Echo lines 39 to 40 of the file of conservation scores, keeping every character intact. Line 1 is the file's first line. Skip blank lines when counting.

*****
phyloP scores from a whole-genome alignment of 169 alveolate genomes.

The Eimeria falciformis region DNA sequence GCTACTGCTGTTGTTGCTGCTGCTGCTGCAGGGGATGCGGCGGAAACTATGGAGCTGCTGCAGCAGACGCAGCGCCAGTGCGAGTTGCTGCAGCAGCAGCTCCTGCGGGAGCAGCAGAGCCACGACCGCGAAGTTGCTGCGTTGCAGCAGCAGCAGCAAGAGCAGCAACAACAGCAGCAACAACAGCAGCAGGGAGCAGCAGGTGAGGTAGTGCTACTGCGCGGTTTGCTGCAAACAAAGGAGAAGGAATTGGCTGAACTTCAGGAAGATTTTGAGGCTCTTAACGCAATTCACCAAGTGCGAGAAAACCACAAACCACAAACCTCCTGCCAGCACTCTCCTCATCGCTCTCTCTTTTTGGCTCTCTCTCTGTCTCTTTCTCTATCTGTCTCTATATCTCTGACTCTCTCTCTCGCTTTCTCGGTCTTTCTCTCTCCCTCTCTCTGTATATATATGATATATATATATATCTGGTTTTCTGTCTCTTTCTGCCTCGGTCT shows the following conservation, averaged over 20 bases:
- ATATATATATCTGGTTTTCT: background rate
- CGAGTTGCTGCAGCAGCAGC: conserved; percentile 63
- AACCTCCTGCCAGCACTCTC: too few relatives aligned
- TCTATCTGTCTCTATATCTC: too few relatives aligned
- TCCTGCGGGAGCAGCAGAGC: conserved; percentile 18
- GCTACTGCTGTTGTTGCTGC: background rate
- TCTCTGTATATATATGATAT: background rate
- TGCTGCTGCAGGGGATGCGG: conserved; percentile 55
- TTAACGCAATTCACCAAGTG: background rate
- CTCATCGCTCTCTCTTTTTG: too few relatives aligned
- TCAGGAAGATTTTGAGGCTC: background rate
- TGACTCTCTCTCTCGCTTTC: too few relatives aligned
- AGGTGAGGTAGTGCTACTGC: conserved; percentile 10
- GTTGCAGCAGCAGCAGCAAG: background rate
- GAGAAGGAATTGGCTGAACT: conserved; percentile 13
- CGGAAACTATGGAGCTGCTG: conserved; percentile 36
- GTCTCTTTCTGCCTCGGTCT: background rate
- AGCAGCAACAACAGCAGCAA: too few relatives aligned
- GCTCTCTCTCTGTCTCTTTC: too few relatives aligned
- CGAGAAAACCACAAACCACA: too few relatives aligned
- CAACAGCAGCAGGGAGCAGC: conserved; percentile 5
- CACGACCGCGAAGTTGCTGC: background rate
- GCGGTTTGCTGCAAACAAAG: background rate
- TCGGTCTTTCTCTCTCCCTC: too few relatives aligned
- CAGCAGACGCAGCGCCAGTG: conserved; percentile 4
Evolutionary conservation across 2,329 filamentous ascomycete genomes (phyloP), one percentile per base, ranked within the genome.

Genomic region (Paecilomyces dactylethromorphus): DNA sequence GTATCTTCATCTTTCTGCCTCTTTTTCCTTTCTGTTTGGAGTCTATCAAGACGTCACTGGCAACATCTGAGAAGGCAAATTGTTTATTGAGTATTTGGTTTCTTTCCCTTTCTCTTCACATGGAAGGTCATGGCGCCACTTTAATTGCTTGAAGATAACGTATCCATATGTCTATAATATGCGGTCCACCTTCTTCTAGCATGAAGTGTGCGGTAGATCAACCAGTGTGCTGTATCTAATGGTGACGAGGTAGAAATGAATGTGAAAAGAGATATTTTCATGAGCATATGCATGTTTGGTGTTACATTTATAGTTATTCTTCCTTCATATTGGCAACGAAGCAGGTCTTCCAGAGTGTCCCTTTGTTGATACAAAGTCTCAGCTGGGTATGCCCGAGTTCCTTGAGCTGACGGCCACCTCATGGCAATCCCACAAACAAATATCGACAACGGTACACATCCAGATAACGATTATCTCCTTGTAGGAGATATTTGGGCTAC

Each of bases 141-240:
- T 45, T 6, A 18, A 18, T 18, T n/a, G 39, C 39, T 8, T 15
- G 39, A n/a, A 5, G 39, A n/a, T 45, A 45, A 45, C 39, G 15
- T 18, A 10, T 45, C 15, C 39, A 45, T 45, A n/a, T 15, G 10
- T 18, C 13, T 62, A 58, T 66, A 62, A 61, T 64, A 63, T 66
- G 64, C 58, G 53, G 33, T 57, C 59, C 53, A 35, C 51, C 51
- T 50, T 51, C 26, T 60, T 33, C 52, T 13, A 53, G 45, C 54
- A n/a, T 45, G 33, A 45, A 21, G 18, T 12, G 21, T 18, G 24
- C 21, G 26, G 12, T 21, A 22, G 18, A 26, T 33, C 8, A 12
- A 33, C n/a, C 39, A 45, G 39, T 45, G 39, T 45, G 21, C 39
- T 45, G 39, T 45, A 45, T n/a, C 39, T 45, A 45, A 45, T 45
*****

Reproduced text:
- A 33, C n/a, C 39, A 45, G 39, T 45, G 39, T 45, G 21, C 39
- T 45, G 39, T 45, A 45, T n/a, C 39, T 45, A 45, A 45, T 45